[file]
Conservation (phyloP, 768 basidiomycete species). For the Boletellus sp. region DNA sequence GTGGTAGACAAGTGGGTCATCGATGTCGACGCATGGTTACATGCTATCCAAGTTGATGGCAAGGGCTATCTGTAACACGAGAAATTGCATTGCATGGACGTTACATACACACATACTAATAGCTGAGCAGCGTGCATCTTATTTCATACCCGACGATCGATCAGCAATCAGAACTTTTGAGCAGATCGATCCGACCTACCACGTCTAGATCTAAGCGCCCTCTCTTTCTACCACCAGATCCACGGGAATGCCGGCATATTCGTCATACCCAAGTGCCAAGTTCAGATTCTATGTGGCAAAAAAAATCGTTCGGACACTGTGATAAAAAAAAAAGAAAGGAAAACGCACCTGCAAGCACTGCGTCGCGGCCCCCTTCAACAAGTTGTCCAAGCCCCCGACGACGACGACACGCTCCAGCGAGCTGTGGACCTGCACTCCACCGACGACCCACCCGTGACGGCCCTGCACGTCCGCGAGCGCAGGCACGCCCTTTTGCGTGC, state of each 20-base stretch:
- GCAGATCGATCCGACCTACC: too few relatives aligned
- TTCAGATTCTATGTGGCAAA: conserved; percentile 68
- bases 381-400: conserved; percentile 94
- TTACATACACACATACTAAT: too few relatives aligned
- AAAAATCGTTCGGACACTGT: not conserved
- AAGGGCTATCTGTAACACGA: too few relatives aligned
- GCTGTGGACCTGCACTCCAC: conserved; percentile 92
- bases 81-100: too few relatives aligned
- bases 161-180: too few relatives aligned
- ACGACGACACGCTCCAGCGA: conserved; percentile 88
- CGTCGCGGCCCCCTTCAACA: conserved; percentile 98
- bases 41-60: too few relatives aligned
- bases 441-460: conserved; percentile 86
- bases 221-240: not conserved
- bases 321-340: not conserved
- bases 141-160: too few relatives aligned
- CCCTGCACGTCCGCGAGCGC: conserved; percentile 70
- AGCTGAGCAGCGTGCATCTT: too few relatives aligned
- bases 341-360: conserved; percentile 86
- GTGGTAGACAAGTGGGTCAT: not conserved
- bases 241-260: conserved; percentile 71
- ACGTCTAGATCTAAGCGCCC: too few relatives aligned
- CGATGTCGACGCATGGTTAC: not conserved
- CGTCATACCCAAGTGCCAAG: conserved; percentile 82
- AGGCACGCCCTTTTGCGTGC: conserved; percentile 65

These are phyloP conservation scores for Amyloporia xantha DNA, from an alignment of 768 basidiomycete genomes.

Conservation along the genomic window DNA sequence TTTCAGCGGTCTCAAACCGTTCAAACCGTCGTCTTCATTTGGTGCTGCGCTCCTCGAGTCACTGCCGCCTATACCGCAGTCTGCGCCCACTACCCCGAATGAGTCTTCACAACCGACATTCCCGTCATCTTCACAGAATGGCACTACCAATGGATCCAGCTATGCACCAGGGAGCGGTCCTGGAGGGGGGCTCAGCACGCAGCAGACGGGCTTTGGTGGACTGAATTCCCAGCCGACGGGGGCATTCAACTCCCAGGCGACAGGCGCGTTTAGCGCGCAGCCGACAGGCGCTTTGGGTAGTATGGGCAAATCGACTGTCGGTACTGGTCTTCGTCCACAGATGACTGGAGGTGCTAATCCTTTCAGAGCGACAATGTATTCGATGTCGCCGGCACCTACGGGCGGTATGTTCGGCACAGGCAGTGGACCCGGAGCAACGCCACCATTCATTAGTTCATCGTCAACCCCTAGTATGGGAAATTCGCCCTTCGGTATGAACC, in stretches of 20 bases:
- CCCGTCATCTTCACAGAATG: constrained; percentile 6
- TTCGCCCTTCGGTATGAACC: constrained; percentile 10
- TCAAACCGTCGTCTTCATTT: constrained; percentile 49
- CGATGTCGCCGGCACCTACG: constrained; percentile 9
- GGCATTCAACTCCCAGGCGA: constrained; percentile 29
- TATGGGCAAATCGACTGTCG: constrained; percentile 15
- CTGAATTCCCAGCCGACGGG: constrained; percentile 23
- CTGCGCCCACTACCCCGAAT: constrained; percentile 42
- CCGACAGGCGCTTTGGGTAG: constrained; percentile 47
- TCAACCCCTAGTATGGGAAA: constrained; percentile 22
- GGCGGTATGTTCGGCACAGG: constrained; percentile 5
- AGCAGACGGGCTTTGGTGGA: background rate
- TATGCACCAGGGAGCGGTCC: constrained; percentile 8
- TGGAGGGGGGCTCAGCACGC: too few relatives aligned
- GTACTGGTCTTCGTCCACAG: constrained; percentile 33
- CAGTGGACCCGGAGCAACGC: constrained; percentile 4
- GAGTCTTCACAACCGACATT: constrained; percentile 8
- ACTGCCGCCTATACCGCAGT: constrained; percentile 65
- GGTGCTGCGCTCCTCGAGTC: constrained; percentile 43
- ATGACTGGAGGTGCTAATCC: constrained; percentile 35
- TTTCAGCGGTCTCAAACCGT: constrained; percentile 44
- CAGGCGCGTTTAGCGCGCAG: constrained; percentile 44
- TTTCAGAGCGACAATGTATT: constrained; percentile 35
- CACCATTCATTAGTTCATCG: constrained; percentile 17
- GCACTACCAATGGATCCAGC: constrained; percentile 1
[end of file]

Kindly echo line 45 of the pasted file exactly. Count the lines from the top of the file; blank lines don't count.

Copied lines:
- GAGTCTTCACAACCGACATT: constrained; percentile 8